Visual Studio for the Little Guys
The only places where I’ve seen Visual Studio used are hardcore .Net shops with developers trained on it. That’s just the way it is. With a relatively high price point and a very different workflow from other dev environments, you had to see Visual Studio as an investment — something you’d be using for a while and that would pay for itself over time.
With the creation of a Visual Studio option for small teams, Microsoft is changing the game in a big way.
Why Making Visual Studio Cheap is a Smart Play
It may not feel like it yet, but developers and engineers looking for a more robust set of tools are going to start using VS more and more. This is especially true for the global market where the Microsoft brand has a lot of trust. If you have the choice between a Microsoft solution for pennies and another .Net solution, then you are going with Microsoft. Imagine thousands (tens of thousands?) of new developers starting their careers with this tool and becoming accustomed to it’s power and feature set.
The key thing to think about here is mobile dev. You’ve got thousands of 1-man bands out there pumping out mobile applications and only a small sliver of them are using Microsoft products. As the mobile software space continues to grow, Microsoft has to get it’s tools into more hands or risk obsolescence.
.Net Stack Goes OpenSource
Microsoft started pushing it’s .Net infrastructure into GitHub a while ago, but it just decided to dive in and give almost everything you could need. Making its server and development tools and architecture available for Linux and OSx is like Toyota deciding to give Fiat pointers on factory production: you’ll immediately see improvements from the collab, but it will be even better after little guy adapts it to it’s culture.
Microsoft’s .Net tools have always been powerful and versatile, but they were also only available to the chosen few: enterprise clients, big application developers, and some consultancies that were committed to Microsoft. Now you can start putting them to good use wherever your heart leads you.
Why Making .Net Open Source(-ish) is a Smart Move
Integrating with DropBox to Integrate with Everyone
The integration with DropBox may not seem as big a shift as other announcements, but to me its a declaration of a new mindset in Redmond. Microsoft has typically built integrations with large enterprise software companies (think SAP, Salesforce), but not been too enthusiastic about integrating with consumer-focused products. We can assume that a lot of negotiation and wrangling happened between the two companies, but getting DropBox built-in to Office means that a lot of small businesses and individual consumers won’t have to manage their documents and storage across solutions.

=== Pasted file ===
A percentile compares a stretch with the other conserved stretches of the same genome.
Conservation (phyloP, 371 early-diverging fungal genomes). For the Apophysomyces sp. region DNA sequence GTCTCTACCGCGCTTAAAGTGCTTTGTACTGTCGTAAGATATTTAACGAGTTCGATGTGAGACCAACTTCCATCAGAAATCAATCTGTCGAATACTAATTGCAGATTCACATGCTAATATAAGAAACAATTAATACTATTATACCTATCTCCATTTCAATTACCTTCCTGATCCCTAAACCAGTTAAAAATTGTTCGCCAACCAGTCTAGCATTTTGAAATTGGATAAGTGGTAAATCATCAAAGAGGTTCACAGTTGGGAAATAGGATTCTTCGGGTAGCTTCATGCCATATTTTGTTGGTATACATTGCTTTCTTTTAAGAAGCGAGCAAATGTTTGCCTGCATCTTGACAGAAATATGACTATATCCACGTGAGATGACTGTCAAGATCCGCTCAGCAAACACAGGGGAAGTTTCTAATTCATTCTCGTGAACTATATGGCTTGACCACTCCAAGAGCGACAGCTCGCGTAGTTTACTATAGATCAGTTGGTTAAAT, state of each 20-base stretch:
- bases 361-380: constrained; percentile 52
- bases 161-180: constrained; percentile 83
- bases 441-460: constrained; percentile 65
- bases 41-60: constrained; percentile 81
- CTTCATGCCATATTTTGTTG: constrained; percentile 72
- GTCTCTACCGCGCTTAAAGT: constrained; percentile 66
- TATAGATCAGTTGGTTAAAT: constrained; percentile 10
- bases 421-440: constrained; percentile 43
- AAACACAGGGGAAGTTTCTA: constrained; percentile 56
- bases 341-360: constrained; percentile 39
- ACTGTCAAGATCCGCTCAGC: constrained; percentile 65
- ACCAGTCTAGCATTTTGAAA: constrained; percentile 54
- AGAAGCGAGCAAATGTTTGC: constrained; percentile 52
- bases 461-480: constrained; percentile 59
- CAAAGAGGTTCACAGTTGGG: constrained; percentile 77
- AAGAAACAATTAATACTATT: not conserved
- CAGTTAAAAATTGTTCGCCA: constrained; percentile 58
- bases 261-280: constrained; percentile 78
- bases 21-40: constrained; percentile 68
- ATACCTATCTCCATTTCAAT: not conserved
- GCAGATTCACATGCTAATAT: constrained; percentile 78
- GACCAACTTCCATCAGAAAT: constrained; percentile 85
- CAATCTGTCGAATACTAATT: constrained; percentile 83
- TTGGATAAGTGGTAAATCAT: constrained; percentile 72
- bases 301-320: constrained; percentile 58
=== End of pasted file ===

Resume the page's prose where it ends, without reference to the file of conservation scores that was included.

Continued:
Why Integrating with DropBox is Smart Move
DropBox is a beast in the online storage space with ridiculous growth over the last year. If you are Microsoft, then you’d love to have these numbers. But if you can’t have them yourself, then you might as well piggy-back on them. Being able to say that you cleanly integrate with a major online storage provider may not seem that exciting, but it’s one more signal to users that you are down with the way the web works. I can’t say how many people are going to use Office because of the DropBox integration, but I will say that it removes a major advantage that many office apps had over Microsoft online products.
What’s Next for Microsoft?
Microsoft is showing it’s willingness to engage with the wider community of mobile operating systems, open source developers and fast-rising apps. We know this is driven by business needs, but it’s nice to see them opening up. For Microsoft, the next step is to see how successful they can be with this approach. We should expect a lot of cross-promotion and in-app marketing to push people toward payed options. At the same time, Microsoft will have to find a way to balance the need for revenue against the expectations of web users that have already found alternatives to many of their products.
I expect to see some big pushes around .Net and Visual Studio in the coming months. Beyond that, I’d keep an eye out for more integrations, especially things related to Skype.